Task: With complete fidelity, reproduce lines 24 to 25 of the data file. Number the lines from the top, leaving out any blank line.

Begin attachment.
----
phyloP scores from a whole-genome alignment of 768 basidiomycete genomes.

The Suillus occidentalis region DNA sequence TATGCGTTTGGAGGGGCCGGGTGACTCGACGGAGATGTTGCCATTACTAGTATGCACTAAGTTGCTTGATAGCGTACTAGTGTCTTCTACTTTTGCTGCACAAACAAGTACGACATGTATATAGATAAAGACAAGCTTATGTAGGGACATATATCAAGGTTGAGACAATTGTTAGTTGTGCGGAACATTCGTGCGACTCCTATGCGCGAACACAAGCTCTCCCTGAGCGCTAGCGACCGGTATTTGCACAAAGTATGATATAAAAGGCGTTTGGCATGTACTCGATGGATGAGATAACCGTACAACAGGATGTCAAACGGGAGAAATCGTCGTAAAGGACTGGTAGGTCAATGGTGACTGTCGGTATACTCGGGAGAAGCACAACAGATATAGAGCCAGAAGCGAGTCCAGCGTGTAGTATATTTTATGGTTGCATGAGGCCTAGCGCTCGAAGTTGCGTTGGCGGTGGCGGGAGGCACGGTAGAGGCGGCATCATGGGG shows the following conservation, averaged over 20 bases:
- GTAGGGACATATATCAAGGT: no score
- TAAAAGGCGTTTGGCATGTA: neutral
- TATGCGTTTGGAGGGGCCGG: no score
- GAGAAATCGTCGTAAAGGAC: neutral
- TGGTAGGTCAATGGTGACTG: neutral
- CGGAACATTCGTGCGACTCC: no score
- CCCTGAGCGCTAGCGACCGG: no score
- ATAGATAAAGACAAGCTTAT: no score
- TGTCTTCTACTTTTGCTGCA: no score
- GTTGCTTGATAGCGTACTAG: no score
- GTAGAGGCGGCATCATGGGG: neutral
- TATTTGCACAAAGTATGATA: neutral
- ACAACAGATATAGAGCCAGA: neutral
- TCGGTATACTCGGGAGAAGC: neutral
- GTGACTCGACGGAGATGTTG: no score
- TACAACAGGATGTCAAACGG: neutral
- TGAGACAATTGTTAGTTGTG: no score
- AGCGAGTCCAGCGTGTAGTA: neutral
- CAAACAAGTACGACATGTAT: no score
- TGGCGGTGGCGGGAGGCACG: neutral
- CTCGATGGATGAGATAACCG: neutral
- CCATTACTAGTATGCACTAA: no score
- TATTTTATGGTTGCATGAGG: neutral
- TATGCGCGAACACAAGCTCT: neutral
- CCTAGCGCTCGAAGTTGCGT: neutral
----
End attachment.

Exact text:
- CCATTACTAGTATGCACTAA: no score
- TATTTTATGGTTGCATGAGG: neutral